With Congress returning to the Capitol after a month-long recess, Environmental Defense Fund (EDF) joined other organizations in pressing House leaders to pass a five-year farm bill before the end of the legislative session in December.
Several popular conservation programs — including the Conservation Reserve Program, Wetlands Reserve Program, Grassland Reserve Program, and Chesapeake Bay Watershed Initiative — have not had authority to hold new enrollments since the last farm bill expired in September.
EDF partnered with a broad coalition of 235 organizations to send a letter this week calling on the House of Representatives to pass a five-year farm bill.
“This legislation is of paramount importance to the diverse, bipartisan constituencies our organizations represent,” the letter said. “Failure to pass a new five-year farm bill before the year’s end will create significant budget uncertainty for the entire agricultural sector.”
The letter was sent to House leadership on behalf of groups representing all areas affected by the farm bill, including the conservation, farming, livestock, rural development, nutrition, municipalities, manufacturing, agricultural research, crop insurance, and renewable energy communities. “We stand united in our strong support for a new five-year bill,” the letter stated.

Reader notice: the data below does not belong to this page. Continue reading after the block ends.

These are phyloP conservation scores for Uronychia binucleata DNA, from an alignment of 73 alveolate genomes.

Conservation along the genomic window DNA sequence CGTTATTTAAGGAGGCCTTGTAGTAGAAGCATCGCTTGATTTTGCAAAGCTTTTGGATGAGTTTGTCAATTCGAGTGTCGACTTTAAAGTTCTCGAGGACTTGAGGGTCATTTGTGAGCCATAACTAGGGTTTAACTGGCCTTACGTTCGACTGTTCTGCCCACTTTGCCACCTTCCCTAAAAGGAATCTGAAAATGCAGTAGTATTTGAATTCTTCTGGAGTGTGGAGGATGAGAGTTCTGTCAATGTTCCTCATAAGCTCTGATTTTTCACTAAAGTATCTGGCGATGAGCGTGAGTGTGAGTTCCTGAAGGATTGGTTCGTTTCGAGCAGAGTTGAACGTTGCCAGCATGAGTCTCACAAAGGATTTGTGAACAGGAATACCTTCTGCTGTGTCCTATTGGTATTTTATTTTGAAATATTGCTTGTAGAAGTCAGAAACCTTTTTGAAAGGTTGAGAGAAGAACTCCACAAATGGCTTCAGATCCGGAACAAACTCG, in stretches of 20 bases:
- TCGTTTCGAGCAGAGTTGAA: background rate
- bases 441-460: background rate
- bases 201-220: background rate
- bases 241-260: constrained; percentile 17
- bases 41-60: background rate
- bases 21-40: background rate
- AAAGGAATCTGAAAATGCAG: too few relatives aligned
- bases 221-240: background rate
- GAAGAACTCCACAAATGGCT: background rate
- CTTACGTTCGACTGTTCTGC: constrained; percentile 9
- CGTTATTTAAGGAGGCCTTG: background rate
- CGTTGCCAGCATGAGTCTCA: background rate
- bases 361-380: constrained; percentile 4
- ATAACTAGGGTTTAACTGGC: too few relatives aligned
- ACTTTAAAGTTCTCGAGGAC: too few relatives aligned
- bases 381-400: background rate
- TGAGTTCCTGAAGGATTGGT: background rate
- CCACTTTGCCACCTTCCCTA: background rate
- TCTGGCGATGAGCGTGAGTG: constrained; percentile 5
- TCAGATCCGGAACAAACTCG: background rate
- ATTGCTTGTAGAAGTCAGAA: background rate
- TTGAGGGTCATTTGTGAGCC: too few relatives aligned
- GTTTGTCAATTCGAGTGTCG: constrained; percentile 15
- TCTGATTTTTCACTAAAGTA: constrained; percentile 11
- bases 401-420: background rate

In a second letter sent to House Speaker Boehner on November 12, EDF and 42 other environmental and conservation organizations urged Congress to complete a five-year farm bill with a strong Conservation Title this year.
“We believe a bill that takes on the best conservation provisions from the Senate-passed and House Committee-passed bills is quite possible to achieve even in the limited amount of time left in this session of Congress,” the letter said. “The Senate and the House Agriculture Committee clearly agree on the value of the Conservation Title since their versions of the bill are substantially the same and have received strong bi-partisan support.”
Both letters stressed the urgency and importance of passing a five-year farm bill in light of the record droughts that affected much of the country this year. Sara Hopper, director of agricultural policy for EDF, said, “This year’s devastating drought highlights the critical importance of good conservation practices to increase the resilience of the land in the face of extreme weather events and intensifying pressure on America’s land and water resources.”
If the popular conservation programs are not reauthorized soon, farmers, ranchers and forest landowners who are willing to share the cost of providing cleaner water, outdoor recreation opportunities and other important benefits will continue to be turned away and critical conservation needs will remain unmet.
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